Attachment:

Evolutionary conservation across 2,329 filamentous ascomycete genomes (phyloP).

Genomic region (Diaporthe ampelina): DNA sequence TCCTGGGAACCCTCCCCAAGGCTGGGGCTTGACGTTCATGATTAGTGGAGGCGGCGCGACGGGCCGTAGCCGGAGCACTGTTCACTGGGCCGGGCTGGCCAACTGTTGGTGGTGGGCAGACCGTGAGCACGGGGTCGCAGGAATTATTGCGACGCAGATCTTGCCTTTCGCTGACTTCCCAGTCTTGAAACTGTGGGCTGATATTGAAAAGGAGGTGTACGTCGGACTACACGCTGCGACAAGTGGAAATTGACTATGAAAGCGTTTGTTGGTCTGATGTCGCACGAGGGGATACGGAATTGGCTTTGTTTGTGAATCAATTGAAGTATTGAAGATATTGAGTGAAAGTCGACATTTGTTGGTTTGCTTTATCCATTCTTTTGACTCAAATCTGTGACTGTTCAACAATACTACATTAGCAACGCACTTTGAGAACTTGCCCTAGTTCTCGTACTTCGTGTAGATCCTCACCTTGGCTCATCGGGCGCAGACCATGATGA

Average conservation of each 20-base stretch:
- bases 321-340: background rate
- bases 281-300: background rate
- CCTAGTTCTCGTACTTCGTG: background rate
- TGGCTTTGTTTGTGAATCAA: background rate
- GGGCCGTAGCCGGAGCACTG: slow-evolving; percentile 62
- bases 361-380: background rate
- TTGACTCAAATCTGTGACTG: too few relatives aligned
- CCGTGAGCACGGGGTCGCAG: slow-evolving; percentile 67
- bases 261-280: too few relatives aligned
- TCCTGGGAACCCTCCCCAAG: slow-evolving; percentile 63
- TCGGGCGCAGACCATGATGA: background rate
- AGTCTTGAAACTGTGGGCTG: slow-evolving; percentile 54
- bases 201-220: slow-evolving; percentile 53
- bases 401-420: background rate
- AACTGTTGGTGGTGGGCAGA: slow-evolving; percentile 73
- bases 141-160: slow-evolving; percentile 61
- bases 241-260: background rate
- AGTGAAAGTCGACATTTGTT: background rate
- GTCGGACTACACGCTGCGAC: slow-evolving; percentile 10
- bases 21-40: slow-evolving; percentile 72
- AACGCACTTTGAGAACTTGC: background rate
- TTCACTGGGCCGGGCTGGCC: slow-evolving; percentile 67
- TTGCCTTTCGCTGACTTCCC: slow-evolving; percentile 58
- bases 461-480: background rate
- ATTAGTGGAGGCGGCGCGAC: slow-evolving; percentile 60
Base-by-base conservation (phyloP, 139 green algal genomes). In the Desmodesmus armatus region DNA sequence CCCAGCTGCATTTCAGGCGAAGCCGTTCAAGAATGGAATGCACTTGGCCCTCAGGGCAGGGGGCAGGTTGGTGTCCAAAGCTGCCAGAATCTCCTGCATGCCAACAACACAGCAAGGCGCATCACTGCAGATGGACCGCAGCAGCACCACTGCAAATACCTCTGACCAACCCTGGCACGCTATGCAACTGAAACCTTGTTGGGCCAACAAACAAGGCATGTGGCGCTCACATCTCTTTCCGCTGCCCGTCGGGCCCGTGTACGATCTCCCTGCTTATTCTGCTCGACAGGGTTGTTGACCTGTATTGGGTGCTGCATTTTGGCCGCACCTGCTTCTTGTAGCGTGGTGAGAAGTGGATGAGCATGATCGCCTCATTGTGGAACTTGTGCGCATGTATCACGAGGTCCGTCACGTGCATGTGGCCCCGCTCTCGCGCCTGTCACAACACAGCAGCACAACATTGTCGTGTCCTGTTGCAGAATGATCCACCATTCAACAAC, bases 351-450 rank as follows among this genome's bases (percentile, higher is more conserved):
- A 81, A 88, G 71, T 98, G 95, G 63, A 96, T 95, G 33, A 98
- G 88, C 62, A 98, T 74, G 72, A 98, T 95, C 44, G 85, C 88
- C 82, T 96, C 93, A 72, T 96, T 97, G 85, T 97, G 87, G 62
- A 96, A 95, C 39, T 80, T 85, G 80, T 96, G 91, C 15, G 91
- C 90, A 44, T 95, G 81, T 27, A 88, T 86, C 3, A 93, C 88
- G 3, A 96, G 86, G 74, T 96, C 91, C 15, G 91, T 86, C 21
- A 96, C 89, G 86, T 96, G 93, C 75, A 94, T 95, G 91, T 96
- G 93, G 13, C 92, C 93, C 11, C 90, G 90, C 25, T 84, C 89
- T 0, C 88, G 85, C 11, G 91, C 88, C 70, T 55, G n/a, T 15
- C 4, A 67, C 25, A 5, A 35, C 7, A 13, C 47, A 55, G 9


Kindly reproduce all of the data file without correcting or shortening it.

Evolutionary conservation across 2,329 filamentous ascomycete genomes (phyloP).

Genomic region (Diaporthe ampelina): DNA sequence TCCTGGGAACCCTCCCCAAGGCTGGGGCTTGACGTTCATGATTAGTGGAGGCGGCGCGACGGGCCGTAGCCGGAGCACTGTTCACTGGGCCGGGCTGGCCAACTGTTGGTGGTGGGCAGACCGTGAGCACGGGGTCGCAGGAATTATTGCGACGCAGATCTTGCCTTTCGCTGACTTCCCAGTCTTGAAACTGTGGGCTGATATTGAAAAGGAGGTGTACGTCGGACTACACGCTGCGACAAGTGGAAATTGACTATGAAAGCGTTTGTTGGTCTGATGTCGCACGAGGGGATACGGAATTGGCTTTGTTTGTGAATCAATTGAAGTATTGAAGATATTGAGTGAAAGTCGACATTTGTTGGTTTGCTTTATCCATTCTTTTGACTCAAATCTGTGACTGTTCAACAATACTACATTAGCAACGCACTTTGAGAACTTGCCCTAGTTCTCGTACTTCGTGTAGATCCTCACCTTGGCTCATCGGGCGCAGACCATGATGA

Average conservation of each 20-base stretch:
- bases 321-340: background rate
- bases 281-300: background rate
- CCTAGTTCTCGTACTTCGTG: background rate
- TGGCTTTGTTTGTGAATCAA: background rate
- GGGCCGTAGCCGGAGCACTG: slow-evolving; percentile 62
- bases 361-380: background rate
- TTGACTCAAATCTGTGACTG: too few relatives aligned
- CCGTGAGCACGGGGTCGCAG: slow-evolving; percentile 67
- bases 261-280: too few relatives aligned
- TCCTGGGAACCCTCCCCAAG: slow-evolving; percentile 63
- TCGGGCGCAGACCATGATGA: background rate
- AGTCTTGAAACTGTGGGCTG: slow-evolving; percentile 54
- bases 201-220: slow-evolving; percentile 53
- bases 401-420: background rate
- AACTGTTGGTGGTGGGCAGA: slow-evolving; percentile 73
- bases 141-160: slow-evolving; percentile 61
- bases 241-260: background rate
- AGTGAAAGTCGACATTTGTT: background rate
- GTCGGACTACACGCTGCGAC: slow-evolving; percentile 10
- bases 21-40: slow-evolving; percentile 72
- AACGCACTTTGAGAACTTGC: background rate
- TTCACTGGGCCGGGCTGGCC: slow-evolving; percentile 67
- TTGCCTTTCGCTGACTTCCC: slow-evolving; percentile 58
- bases 461-480: background rate
- ATTAGTGGAGGCGGCGCGAC: slow-evolving; percentile 60
Base-by-base conservation (phyloP, 139 green algal genomes). In the Desmodesmus armatus region DNA sequence CCCAGCTGCATTTCAGGCGAAGCCGTTCAAGAATGGAATGCACTTGGCCCTCAGGGCAGGGGGCAGGTTGGTGTCCAAAGCTGCCAGAATCTCCTGCATGCCAACAACACAGCAAGGCGCATCACTGCAGATGGACCGCAGCAGCACCACTGCAAATACCTCTGACCAACCCTGGCACGCTATGCAACTGAAACCTTGTTGGGCCAACAAACAAGGCATGTGGCGCTCACATCTCTTTCCGCTGCCCGTCGGGCCCGTGTACGATCTCCCTGCTTATTCTGCTCGACAGGGTTGTTGACCTGTATTGGGTGCTGCATTTTGGCCGCACCTGCTTCTTGTAGCGTGGTGAGAAGTGGATGAGCATGATCGCCTCATTGTGGAACTTGTGCGCATGTATCACGAGGTCCGTCACGTGCATGTGGCCCCGCTCTCGCGCCTGTCACAACACAGCAGCACAACATTGTCGTGTCCTGTTGCAGAATGATCCACCATTCAACAAC, bases 351-450 rank as follows among this genome's bases (percentile, higher is more conserved):
- A 81, A 88, G 71, T 98, G 95, G 63, A 96, T 95, G 33, A 98
- G 88, C 62, A 98, T 74, G 72, A 98, T 95, C 44, G 85, C 88
- C 82, T 96, C 93, A 72, T 96, T 97, G 85, T 97, G 87, G 62
- A 96, A 95, C 39, T 80, T 85, G 80, T 96, G 91, C 15, G 91
- C 90, A 44, T 95, G 81, T 27, A 88, T 86, C 3, A 93, C 88
- G 3, A 96, G 86, G 74, T 96, C 91, C 15, G 91, T 86, C 21
- A 96, C 89, G 86, T 96, G 93, C 75, A 94, T 95, G 91, T 96
- G 93, G 13, C 92, C 93, C 11, C 90, G 90, C 25, T 84, C 89
- T 0, C 88, G 85, C 11, G 91, C 88, C 70, T 55, G n/a, T 15
- C 4, A 67, C 25, A 5, A 35, C 7, A 13, C 47, A 55, G 9